Question and Answers: What You Need to Know Before Conducting a Group Layoff
Question and Answers: What You Need to Know Before Conducting a Group Layoff

Recent mass layoffs by tech companies, such as Twitter and Meta, have made headlines.  The massive layoff by Twitter on November 4, 2022 has already resulted in a lawsuit filed by former Twitter employees for violations of the federal Worker Adjustment and Retraining Notification (“WARN”) Act.  The WARN Act requires certain employers to provide 60-day advance notice in cases of qualified plant closings and mass layoffs, allowing employees and their families with transition time to seek alternate employment or skills training.

Many states, including California, have their own versions of the WARN Act.  The California WARN Act applies to any employer who directly or indirectly owns and operates an industrial or commercial facility with 75 or more full-time employees within the preceding 12 months of an event that requires notice under the Act.

Who is Required to Provide WARN Notification and to Which Employees?

WARN notification is required when employers conduct a mass layoff, relocation, or termination.  A mass layoff occurs when 50 or more employees are laid off during any 30 day period.  Relocation refers to the removal of operations to a location 100 or more miles away.  Termination occurs when an employer ceases operations or substantially ceases operations at an industrial or commercial facility.

Employees covered by the California WARN Act include all affected hourly and salaried employees who work for at least 6 months of the 12 months preceding the triggering event.  Notice must also be provided to those affected who are on workers’ compensation, medical, pregnancy disability, or other leaves.  The California WARN Act does not apply to employees who were hired with an understanding that their employment was seasonal and temporary or employees in certain industries where their employment was limited to a particular project or undertaking.  See California Labor Code section 1400(g)(1).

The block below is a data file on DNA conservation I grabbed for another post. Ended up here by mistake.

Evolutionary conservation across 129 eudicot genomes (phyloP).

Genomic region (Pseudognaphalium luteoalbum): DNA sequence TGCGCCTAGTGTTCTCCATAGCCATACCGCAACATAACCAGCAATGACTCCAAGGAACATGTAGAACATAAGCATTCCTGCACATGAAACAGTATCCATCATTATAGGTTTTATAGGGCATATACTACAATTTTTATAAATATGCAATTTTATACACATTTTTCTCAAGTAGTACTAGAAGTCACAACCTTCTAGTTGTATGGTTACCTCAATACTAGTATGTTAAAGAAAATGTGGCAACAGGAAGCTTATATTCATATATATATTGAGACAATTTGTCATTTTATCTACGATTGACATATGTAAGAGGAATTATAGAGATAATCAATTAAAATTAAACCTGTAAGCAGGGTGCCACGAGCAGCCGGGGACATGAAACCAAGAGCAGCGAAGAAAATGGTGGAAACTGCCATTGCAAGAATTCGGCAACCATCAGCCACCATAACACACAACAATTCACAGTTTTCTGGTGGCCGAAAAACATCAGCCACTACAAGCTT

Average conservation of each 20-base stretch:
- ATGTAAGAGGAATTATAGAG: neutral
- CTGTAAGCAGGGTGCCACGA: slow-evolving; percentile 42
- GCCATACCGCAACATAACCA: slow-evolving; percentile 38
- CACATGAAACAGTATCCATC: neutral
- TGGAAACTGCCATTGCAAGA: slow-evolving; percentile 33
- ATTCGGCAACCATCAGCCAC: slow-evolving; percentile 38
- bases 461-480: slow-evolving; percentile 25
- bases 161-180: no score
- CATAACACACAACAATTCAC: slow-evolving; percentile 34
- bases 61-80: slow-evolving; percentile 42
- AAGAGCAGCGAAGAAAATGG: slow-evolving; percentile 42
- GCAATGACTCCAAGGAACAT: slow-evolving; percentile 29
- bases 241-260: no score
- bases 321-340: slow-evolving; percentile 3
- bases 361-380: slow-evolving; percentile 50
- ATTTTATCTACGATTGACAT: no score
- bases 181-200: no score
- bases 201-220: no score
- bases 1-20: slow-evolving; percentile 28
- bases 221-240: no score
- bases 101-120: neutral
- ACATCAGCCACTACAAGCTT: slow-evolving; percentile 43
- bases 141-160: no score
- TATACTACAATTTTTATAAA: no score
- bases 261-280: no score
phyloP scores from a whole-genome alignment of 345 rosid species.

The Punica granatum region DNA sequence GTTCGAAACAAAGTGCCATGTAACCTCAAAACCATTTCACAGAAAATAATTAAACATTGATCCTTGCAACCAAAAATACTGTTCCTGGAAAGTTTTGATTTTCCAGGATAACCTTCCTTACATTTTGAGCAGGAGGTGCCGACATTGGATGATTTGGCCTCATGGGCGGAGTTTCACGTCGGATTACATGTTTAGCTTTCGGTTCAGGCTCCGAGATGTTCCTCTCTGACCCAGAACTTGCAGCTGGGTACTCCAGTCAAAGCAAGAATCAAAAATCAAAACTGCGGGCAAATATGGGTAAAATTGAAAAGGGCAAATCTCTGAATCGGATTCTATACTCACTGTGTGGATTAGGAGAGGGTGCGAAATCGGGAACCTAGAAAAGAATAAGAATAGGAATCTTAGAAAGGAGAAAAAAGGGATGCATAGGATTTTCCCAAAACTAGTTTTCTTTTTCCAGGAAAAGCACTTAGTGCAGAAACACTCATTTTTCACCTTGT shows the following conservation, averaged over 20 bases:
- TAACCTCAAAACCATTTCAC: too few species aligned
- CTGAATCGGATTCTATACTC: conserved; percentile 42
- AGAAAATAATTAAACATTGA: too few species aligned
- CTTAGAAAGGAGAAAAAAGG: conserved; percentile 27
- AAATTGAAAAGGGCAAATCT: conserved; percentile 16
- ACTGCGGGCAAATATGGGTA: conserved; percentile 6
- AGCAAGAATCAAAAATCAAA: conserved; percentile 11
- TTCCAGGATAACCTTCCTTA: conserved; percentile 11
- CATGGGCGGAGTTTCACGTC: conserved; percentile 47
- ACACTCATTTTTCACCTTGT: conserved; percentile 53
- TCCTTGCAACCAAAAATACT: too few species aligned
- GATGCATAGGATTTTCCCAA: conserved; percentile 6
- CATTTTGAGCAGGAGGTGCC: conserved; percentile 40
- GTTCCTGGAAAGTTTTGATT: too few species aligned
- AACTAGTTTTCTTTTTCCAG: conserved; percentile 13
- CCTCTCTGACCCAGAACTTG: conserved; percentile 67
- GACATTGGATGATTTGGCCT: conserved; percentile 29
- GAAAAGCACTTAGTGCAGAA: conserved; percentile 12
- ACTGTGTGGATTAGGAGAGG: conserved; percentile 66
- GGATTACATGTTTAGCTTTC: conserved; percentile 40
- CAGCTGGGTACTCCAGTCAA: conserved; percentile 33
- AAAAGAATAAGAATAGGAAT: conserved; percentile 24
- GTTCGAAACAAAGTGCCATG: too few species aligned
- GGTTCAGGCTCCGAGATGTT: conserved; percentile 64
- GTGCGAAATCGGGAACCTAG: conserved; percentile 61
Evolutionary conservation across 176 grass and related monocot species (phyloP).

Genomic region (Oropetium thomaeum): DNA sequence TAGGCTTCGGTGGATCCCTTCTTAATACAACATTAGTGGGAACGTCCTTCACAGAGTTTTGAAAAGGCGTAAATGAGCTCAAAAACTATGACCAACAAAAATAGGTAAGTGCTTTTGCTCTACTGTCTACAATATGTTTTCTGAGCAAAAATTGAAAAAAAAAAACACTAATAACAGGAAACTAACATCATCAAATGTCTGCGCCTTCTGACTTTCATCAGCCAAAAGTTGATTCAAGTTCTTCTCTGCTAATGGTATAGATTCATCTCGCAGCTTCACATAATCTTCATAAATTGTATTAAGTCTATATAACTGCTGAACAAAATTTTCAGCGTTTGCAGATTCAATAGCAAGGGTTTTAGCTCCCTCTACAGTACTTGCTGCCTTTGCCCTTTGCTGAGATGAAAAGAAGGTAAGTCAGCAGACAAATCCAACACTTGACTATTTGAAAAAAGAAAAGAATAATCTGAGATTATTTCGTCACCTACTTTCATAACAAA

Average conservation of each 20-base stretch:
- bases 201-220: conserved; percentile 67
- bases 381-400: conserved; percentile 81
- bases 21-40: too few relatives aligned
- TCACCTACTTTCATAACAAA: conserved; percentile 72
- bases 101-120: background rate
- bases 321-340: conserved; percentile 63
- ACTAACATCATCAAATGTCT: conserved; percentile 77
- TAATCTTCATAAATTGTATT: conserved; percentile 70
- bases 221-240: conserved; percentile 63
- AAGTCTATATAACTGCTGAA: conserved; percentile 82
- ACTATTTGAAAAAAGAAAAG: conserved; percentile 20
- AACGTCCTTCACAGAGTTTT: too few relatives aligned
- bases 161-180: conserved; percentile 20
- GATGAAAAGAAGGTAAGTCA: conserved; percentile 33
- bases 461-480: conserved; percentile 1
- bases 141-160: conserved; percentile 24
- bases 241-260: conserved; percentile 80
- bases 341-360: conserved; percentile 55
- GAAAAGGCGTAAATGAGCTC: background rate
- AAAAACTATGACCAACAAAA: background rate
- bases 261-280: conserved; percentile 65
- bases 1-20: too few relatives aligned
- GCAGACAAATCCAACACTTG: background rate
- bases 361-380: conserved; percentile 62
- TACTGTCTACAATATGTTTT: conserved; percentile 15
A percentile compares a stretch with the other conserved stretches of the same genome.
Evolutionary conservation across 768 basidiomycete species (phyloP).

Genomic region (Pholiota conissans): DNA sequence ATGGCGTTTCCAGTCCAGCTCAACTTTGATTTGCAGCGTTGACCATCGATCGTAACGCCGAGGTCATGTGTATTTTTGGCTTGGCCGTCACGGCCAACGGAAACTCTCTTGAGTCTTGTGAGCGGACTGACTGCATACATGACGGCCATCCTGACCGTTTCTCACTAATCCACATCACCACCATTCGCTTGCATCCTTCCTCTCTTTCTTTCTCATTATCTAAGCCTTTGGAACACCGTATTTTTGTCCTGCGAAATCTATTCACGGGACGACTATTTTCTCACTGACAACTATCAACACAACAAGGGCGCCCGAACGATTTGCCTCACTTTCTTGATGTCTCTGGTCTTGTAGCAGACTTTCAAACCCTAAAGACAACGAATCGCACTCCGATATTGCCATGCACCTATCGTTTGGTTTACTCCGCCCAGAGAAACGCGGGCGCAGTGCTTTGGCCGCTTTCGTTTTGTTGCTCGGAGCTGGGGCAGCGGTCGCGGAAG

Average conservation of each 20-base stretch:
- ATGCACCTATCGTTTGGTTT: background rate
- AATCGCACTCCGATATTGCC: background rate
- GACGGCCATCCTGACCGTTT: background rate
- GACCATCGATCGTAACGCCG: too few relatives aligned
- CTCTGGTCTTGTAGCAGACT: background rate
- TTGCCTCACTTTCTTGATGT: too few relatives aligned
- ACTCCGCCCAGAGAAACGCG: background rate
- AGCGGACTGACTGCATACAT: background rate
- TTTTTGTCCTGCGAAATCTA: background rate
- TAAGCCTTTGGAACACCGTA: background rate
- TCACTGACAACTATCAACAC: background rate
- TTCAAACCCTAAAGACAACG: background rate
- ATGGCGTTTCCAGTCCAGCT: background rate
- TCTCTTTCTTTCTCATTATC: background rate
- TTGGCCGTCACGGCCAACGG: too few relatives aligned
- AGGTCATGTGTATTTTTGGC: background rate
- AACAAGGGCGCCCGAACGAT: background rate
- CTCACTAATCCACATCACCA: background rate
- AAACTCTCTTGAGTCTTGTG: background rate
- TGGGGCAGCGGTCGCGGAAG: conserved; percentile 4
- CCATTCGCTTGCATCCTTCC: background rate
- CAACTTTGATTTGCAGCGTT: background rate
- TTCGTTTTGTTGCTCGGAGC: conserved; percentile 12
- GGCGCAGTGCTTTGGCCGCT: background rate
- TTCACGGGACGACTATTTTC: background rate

Exceptions to the California WARN Act exist for a faltering business that is seeking capital to avoid or postpone a shutdown, physical calamity, or an act of war.

How does an Employer Provide Sufficient WARN Notification?

Under the California WARN Act, notice must be provided in clear and concise language to all affected employees, consistent with the federal WARN Act.  The federal WARN Act provides that notice must include the following:

(1) a statement of whether the layoff is permanent or temporary;

(2) the date when the layoff will commence;

(3) an indication of whether or not bumping rights exist (rights of an employee with more seniority to bump those with less seniority); and

(4) contact information for a company official where the employee can obtain further information.

Employers must also notify the Employment Development Department, the local workforce investment board, as well as the chief elect official of the city and county government where the mass layoff, relocation, or termination is to occur.  If the affected employees are represented by a union, specific notice and bargaining with the union may also be required.

What are the Penalties for Violating the WARN Act?

The penalties for violations of the WARN Act are steeper in California than under federal law.  The federal WARN Act requires an employer who violated the Act to provide the employees with back pay and benefits for the period of up to 60 days.  The California WARN Act requires an employer to provide the employees with back pay, benefits, and provides for a civil penalty of $500 per day.  In addition, employees who file a lawsuit for violations of the California WARN Act may be entitled to reasonable attorneys’ fees and costs.

Before conducting a mass layoff, you should consult with the authors or your trusted counsel at AALRR to ensure compliance with the WARN Act.

This AALRR post is intended for informational purposes only and should not be relied upon in reaching a conclusion in a particular area of law. Applicability of the legal principles discussed may differ substantially in individual situations. Receipt of this or any other AALRR publication does not create an attorney-client relationship. The Firm is not responsible for inadvertent errors that may occur in the publishing process. © 2022 Atkinson, Andelson, Loya, Ruud & Romo

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